Skip Navigation U.S. Department of Health and Human Services
Agency for Healthcare Research Quality
Archive print banner

Public Health Emergency Preparedness

This resource was part of AHRQ's Public Health Emergency Preparedness (PHEP) program, which was discontinued on June 30, 2011, in a realignment of Federal efforts.

This information is for reference purposes only. It was current when produced and may now be outdated. Archive material is no longer maintained, and some links may not work. Persons with disabilities having difficulty accessing this information should contact us at: Let us know the nature of the problem, the Web address of what you want, and your contact information.

Please go to for current information.

Chapter 3: Pilot Test Sites

New York City (NYC) and Los Angeles served as pilot test sites for the Mass Evacuation Transportation Model.

3.1. New York City

During the Task Order, project staff had the opportunity to test the model in New York City. In early 2006 the New York City OEM was developing a plan to evacuate hospitals and nursing homes that would be affected by a major hurricane. AHRQ and project staff met with OEM officials and agreed that the pilot test would benefit both OEM and the AHRQ project. A working group with representatives from OEM, City hospitals and nursing homes, and City transportation agencies was formed to help guide the project.

The scenario was a Category 4 hurricane. A hurricane of this magnitude has reached the City on average every 50 years, and it had been roughly 50 years since the last Category 4 hurricane. OEM officials determined that 24 hospitals and 61 nursing homes located in areas in NYC would be underwater in such an incident. It was also assumed that an evacuation would begin 72 hours before the hurricane reached the City.

As detailed in Appendix 2, project staff, with help from the working group, obtained a variety of data needed to run the model for this scenario, including patient acuity levels, inter-facility transport times, vehicle fleet sizes, and loading and unloading times. Project staff also worked closely with OEM staff throughout the project to refine assumptions. The modeling results are summarized in Appendix 2. In addition to estimating the total evacuation time, project staff ran the model will a wide variety of inputs in order to understand the sensitivity of different inputs to the total evacuation time.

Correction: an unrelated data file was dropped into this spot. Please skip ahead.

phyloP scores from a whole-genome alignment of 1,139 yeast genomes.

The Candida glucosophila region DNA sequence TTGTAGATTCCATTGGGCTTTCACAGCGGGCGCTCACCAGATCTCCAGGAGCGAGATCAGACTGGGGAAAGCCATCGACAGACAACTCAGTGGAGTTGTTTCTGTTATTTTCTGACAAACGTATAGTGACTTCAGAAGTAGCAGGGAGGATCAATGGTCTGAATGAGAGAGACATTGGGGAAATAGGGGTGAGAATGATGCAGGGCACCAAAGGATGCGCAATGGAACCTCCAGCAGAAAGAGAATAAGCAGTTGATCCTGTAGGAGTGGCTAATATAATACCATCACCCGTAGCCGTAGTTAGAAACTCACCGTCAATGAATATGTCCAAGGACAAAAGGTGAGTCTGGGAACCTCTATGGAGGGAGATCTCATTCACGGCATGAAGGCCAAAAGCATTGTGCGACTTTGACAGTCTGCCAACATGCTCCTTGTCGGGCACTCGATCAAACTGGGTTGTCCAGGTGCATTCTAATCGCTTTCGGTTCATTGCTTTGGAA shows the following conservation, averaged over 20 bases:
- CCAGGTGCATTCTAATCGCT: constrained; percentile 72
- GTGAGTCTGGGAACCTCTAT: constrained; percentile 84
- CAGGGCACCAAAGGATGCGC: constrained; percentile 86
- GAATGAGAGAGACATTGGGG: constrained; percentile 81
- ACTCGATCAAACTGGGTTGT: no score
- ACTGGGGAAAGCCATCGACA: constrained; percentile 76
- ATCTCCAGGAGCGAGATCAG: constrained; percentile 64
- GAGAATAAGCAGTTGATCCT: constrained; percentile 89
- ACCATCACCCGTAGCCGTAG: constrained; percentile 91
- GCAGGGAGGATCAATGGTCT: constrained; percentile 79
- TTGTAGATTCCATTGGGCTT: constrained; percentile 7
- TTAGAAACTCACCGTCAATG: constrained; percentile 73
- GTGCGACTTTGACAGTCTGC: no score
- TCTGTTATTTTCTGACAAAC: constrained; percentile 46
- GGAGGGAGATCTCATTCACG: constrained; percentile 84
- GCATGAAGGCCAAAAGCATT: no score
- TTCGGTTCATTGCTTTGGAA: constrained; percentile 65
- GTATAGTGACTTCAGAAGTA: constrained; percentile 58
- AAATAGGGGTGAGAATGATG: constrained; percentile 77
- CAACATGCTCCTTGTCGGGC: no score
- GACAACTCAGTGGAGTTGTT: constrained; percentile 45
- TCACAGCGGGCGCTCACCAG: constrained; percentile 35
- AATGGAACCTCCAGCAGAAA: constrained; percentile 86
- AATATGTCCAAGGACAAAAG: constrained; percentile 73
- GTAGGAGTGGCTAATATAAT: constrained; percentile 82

Return to Contents

3.2. Los Angeles

During the first half of 2007, project staff worked with the Los Angeles Emergency Preparedness Department (EPD) to plan and conduct an earthquake table top exercise. In the scenario, three local hospitals—Kaiser/Los Angeles, Children's Hospital/Los Angeles, and Hollywood Presbyterian—had to be evacuated because of a major (7.1) earthquake.

The exercise was held on June 6, 2007, in Los Angeles. Approximately 75 persons attended, including representatives from the three evacuating hospitals, the regional hospital association, various city and county agencies, and the military. Dr. Paul Biddinger, the project's co-principal investigator, designed the table top and was the lead facilitator.

Prior to the table top, project staff worked with officials from the Los Angeles EPD to agree on modeling assumptions and to obtain data for the baseline evacuation time estimate (go to Appendix 3 for all the assumptions and input data). The most important assumptions included:

  • Roughly 40 percent of the patients at the three hospitals would need transport via an ALS ambulance.
  • Only 5 percent of the county's fleet of ALS ambulances could be dedicated to the evacuation.
  • Traffic would be significantly slower—travel times were assumed to be twice the normal travel time.

Based on these assumptions, the estimated total evacuation time for all the patients in the three hospitals was 105 hours. During the table top, the attendees were shown how total evacuation time varied under different conditions, including different traffic conditions, number of available ALS ambulances, patient loading times, and standards of care (go to Appendix 3 for the graphs presented to the attendees). This prompted attendees to consider the importance of:

  • Securing additional ALS ambulances (because of, for example, the non-linear effects on evacuation time of increasing the percentage of the ALS fleet available for the evacuation from 5 percent to 10 percent).
  • The dramatic reduction in evacuation time from transporting ALS patients in BLS ambulances (which, of course, raises difficult questions regarding the standard of care).

Return to Contents
Proceed to Next Section


AHRQ Advancing Excellence in Health Care